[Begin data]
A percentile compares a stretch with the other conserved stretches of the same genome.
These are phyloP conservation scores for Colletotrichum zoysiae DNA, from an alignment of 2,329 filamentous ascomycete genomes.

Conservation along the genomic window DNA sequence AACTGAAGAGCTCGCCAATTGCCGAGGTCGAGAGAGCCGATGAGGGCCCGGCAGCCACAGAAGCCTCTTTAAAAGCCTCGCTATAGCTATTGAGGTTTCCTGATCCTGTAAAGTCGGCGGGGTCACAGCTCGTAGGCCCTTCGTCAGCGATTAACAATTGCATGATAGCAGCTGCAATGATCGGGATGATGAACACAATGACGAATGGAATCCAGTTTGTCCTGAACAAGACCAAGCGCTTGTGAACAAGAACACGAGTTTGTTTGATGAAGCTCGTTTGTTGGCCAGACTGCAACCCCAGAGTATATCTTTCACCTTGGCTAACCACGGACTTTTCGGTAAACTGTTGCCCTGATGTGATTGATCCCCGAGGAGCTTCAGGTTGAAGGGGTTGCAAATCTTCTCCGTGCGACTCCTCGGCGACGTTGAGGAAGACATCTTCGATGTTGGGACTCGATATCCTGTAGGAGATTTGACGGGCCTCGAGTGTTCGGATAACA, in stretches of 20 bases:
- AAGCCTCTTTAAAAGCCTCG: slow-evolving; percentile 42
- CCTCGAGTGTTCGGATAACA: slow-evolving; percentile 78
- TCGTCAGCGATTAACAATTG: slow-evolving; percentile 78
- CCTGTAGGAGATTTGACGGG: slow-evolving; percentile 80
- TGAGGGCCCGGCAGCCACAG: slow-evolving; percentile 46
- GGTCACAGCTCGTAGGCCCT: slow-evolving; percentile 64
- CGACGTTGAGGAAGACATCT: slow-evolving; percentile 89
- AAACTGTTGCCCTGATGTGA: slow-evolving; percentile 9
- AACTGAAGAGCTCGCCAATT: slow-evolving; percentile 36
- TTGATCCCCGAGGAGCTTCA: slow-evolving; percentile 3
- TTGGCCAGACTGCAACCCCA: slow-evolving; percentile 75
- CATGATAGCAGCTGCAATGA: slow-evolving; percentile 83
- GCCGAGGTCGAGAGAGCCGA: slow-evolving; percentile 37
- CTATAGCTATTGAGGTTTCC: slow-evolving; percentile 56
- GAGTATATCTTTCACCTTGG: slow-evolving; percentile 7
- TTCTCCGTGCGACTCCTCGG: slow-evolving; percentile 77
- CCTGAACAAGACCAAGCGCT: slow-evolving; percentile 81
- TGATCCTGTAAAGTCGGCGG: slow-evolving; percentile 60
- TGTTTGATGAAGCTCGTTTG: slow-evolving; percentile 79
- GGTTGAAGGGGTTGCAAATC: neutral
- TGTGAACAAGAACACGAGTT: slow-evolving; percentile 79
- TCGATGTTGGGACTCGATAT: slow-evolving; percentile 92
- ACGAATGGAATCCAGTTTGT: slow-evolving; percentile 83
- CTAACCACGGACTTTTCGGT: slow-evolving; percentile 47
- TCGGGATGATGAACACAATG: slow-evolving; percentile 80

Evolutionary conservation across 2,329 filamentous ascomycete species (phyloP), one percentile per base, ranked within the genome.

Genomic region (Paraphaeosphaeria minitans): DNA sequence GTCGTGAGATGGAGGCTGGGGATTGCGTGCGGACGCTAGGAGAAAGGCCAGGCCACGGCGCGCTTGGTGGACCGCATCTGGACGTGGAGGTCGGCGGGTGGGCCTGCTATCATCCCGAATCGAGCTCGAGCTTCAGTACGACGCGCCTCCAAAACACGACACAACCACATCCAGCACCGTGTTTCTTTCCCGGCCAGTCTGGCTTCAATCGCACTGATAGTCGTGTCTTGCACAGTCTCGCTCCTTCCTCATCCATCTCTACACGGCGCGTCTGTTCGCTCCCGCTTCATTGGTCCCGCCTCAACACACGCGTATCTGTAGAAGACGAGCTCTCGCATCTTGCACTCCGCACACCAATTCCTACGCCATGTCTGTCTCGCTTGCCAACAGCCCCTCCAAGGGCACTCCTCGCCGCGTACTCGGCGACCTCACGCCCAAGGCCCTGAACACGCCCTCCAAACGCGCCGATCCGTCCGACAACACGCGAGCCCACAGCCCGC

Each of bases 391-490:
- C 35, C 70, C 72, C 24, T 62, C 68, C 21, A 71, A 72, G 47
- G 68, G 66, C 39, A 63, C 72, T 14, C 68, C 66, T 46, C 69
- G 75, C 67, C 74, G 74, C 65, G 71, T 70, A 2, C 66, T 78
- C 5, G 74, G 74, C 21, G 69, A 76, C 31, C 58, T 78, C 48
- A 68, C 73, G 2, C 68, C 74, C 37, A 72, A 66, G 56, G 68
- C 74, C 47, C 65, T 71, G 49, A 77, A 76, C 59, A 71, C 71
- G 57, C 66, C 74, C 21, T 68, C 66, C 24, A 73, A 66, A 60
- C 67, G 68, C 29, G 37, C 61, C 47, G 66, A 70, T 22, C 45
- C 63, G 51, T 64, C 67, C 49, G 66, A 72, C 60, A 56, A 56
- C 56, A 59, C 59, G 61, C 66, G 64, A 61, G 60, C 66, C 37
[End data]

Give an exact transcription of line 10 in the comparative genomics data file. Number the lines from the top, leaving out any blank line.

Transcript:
- CGACGTTGAGGAAGACATCT: slow-evolving; percentile 89